Macleay Valley Dirt Track Adventures
Heading south to Port Macquarie, Ballina boy Paul Pryor decided to get his four-wheel drive off the highway and take the scenic route. He found pristine beaches, dusty dirt roads, bush camping and some tasty tucker. Take the road less travelled…
I’m traveling with my friend Elize and she assures me I’ll want to take a look at Crescent Head, so we pull into the carpark and see the perfect peelers coming around the point. A big part of me wants to stay right there but I know there’s more adventure just around the corner.
We fill the truck with fuel and stock up on bakery treats before heading out Baker Drive and onto Point Plomer Road. The sealed road ends pretty quickly and we hit a corrugated dirt road. There are no major potholes, but it is a bit bumpy. Four-wheel drives would have no trouble, but it could be a bit uncomfortable for low two-wheel drives. We pass multiple accommodation options from campgrounds to luxury retreats. There seems to be something for every budget. We haven’t lined up anywhere to stay so we try our luck at Waves Campground, just across the road from Delicate Nobby Beach.
Affordable camping just a stone’s throw from the beach
Kit greets us at the front desk and assures us that he has room. He’s an enthusiastic and informative host and tells us all about what Waves has to offer. The surf lessons are appealing but I’ll leave morning yoga and the essential oils workshop to Elize! Kit gives us a number of unpowered bush campsites to choose from and it’s not an easy decision. They’re all very spacious and surrounded by trees that provide a fair amount of privacy.
It’s not hard to get up when you’re in paradise
Tummies rumbling, Kit points us in the direction of the onsite café, Surf Fuel. We’re impressed with the healthy breakfast and lunch options, tasty coffee and friendly service. Once we’ve had our fill and set up the tent, we hop back in the truck and drive towards Queens Beach via Point Plomer. The campground at Point Plomer is bustling. This is certainly a popular spot and it’s not hard to see why. The beach is a stone’s throw away and the view up the coast is spectacular.
The view north from Queens Head
We’d heard that the sand on Queens Beach was especially soft due to the lack of rain and northerly winds but see a number of four-wheel drives going up and down the track, so we decide to risk it. I make sure to let down the pressure in my tyres first – this helps the car climb over the sand rather than sinking into it. The drive down to the water isn’t too bad but I definitely have to go easy over some very soft sections that have the potential to get inexperienced drivers into trouble. We say g’day to a few others – there are only a handful of vehicles on this seriously picturesque beach.
We pull out the camp chairs and have a few drinks before going for a walk up to the headland and taking in amazing 360-degree views. I’ve been told about an old gravel mining road that runs parallel to the beach but advised to avoid it as it has fallen into disrepair.
My curiosity gets the better of me and we give it a go. The track is certainly rough and there’s a sign at the beginning stating that it’s not suitable for two-wheel drives. I could see that it would be challenging yet super fun in the wet but, dry as it is, we’re reduced to a slow crawl.
Just when we’re about to turn around and head back to the campground, we come across a young couple who have bottomed out and found themselves stuck in soft sand. They thought their station wagon could handle the terrain, but they didn’t count on the sandy section. I rustle around in the tray and try to find something that can attach my power winch to the back of their vehicle. After a number of attempts, I’m eventually able to pull them out and send them on their way. They’re extremely grateful and perhaps a little sheepish. Good deed done, we wind back through Limeburners Creek National Park to Waves. Dinner and chats around our small fire cap off the night before it’s into the swag for some shut-eye.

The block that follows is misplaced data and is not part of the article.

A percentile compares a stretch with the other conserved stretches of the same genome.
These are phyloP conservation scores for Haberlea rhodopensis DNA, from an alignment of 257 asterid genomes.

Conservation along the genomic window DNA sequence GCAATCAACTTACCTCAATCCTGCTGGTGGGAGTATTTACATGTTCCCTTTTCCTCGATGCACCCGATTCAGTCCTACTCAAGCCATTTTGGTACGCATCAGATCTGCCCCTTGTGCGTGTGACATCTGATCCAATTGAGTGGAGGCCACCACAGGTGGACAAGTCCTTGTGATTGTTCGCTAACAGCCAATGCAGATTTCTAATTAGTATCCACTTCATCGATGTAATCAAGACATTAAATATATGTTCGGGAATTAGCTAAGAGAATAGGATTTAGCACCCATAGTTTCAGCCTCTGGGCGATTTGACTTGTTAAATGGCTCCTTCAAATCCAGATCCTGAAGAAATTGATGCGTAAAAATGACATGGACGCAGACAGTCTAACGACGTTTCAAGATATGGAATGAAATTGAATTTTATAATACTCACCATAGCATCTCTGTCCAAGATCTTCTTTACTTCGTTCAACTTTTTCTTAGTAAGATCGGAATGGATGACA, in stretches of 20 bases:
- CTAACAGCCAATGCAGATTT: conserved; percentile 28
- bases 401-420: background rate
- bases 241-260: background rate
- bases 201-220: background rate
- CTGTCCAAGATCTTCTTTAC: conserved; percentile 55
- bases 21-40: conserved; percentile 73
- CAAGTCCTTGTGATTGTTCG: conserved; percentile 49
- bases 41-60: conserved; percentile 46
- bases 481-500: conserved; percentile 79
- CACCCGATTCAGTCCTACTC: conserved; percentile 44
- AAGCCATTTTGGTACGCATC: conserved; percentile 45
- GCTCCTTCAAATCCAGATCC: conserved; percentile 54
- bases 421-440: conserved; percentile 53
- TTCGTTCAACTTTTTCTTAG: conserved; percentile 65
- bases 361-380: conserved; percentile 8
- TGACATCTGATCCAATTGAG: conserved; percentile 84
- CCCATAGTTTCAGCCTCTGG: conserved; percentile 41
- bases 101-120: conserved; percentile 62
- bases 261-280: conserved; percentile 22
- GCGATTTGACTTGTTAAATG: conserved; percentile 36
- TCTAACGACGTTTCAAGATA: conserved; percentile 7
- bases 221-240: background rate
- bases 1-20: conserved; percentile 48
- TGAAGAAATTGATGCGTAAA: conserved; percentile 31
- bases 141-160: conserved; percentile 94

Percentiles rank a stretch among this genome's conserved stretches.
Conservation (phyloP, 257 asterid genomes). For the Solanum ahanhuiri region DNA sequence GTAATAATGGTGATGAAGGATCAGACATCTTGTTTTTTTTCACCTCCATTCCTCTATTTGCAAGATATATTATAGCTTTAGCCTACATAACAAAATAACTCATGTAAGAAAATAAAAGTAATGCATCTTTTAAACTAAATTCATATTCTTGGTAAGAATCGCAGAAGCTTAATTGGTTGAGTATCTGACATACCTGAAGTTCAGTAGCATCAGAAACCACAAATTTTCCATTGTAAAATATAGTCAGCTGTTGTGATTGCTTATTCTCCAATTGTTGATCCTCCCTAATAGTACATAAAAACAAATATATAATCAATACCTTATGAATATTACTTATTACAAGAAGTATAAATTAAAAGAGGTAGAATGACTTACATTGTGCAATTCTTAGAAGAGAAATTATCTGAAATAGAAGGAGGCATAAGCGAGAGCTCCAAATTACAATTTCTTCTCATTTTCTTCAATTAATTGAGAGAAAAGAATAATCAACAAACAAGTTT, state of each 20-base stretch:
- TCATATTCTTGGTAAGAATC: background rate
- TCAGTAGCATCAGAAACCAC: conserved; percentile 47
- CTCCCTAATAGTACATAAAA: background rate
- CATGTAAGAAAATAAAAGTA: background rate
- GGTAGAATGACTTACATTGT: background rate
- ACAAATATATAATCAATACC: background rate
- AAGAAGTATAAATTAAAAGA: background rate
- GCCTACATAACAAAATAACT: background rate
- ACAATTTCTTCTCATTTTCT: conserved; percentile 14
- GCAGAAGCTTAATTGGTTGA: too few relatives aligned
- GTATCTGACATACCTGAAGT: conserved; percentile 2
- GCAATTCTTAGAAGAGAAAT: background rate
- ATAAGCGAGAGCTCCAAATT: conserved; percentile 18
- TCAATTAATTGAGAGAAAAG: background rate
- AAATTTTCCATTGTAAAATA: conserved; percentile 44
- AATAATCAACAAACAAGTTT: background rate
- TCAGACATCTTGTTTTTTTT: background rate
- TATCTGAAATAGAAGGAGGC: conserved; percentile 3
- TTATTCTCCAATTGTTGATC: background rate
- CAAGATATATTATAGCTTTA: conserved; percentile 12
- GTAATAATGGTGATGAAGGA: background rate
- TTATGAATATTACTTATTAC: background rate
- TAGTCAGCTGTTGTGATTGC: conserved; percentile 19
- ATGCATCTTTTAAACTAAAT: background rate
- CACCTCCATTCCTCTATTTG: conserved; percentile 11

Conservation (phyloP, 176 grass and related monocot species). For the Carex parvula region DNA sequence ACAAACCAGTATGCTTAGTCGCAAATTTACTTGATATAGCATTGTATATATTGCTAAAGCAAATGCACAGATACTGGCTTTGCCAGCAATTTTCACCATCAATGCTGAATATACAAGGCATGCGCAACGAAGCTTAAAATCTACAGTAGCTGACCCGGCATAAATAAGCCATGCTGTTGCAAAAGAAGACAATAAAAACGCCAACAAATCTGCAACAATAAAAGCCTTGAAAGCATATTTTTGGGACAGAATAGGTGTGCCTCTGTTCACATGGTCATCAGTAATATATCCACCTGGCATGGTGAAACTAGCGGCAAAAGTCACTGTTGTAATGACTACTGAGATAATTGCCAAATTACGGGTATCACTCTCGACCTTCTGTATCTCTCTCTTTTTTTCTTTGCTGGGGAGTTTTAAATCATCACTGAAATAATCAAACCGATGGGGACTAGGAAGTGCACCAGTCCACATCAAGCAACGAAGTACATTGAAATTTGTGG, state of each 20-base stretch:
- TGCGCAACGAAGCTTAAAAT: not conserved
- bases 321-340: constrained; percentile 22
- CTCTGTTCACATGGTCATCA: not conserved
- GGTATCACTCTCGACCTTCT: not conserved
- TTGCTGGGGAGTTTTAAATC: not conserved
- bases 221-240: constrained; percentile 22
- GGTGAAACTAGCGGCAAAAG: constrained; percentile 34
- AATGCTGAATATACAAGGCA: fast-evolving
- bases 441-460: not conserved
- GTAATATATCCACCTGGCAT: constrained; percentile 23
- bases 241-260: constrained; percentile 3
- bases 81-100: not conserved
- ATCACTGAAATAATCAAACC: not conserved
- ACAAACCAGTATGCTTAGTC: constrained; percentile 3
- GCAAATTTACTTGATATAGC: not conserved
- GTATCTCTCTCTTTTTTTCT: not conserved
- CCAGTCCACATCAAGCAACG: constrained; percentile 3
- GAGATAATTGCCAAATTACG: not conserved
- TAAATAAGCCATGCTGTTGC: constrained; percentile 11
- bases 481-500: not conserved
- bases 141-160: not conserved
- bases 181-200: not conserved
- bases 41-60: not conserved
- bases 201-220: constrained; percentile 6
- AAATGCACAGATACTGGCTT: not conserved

The Bush Kitchen
It’s bright and sunny the next morning so we hop straight over to the beach and throw ourselves into the water. When it’s time for breakfast Elize remembers the sign she saw for the Bush Kitchen, a café just down the road. We arrive at Kim’s open-air establishment and feel instantly at home. Kim has lived in the area for 17 years and had the café open for seven of them. He sets us up with coffee, smoothies and freshly baked croissants then heads over to his wood-fired oven to cook our bacon, eggs and toast. If we’d been staying another night we’d definitely have come back at dinnertime for one of his wood-fired pizzas.
Hot croissants straight out of the Bush Kitchen’s wood-fired oven
After yesterday’s test run on Queens Beach, I decide against driving south to Port Macquarie due to the super soft sand. Instead, we go back to Crescent Head and find the Maria River gravel road which takes us south through bush and farmland all the way to Port Macquarie’s North Shore. We pick up two backpackers on the way – Abby and Eva. They entertain us with stories their travels and their first impressions of Australia. At North Shore we join the Settlement Point Ferry and cross the Hastings River.
Backpackers Abby and Eva hitch a ride with us to Port Macquarie
There’s no question that the Pacific Highway upgrade has made the trip south quicker and safer, but sometimes it’s a hell of a lot more fun to get off road and do some exploring in out of the way places. You never know what you’ll find, and you certainly won’t regret it. Life’s all about the journey, right? Right!
Stay: Waves Campground – www.wavescampground.com
Eat: The Bush Kitchen – 1060 Point Plomer Road – Facebook: @thebushkitchen
Explore: Queens Head and Queens Beach